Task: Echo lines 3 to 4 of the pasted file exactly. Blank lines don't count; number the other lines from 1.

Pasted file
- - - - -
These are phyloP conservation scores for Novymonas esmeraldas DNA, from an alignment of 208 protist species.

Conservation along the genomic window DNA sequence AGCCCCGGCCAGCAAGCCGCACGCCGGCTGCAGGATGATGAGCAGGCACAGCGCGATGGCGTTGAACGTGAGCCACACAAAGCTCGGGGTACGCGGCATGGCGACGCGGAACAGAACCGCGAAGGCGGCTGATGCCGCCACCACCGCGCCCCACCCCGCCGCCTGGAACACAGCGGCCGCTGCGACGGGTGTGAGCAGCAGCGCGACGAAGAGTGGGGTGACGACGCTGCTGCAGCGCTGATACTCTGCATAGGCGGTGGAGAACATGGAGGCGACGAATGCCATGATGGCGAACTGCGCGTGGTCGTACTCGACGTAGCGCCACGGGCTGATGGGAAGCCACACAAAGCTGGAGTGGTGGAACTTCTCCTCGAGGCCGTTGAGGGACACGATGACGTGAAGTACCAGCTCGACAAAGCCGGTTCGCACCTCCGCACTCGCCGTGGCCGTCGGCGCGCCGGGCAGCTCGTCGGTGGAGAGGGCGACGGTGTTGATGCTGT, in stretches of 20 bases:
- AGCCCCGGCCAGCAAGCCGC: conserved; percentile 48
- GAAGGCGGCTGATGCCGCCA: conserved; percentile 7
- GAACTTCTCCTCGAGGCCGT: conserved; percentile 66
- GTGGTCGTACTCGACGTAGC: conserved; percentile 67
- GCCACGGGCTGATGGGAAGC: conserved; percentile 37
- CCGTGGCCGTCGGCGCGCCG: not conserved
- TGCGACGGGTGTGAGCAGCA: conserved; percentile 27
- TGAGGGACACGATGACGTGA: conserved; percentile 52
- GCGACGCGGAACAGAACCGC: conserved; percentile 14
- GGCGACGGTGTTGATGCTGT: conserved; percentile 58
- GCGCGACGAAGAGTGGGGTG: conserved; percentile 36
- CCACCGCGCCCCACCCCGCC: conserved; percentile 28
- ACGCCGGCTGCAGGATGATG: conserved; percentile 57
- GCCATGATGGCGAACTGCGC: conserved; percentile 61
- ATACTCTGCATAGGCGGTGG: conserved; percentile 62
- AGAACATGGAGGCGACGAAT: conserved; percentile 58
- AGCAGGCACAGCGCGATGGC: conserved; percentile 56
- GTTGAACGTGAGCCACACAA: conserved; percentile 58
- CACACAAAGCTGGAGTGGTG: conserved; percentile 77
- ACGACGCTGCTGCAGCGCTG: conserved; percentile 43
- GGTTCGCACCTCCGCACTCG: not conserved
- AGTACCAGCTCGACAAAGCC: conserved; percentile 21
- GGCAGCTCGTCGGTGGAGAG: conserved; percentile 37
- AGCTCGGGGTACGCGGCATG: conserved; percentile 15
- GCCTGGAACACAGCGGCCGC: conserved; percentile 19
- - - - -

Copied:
- AGCCCCGGCCAGCAAGCCGC: conserved; percentile 48
- GAAGGCGGCTGATGCCGCCA: conserved; percentile 7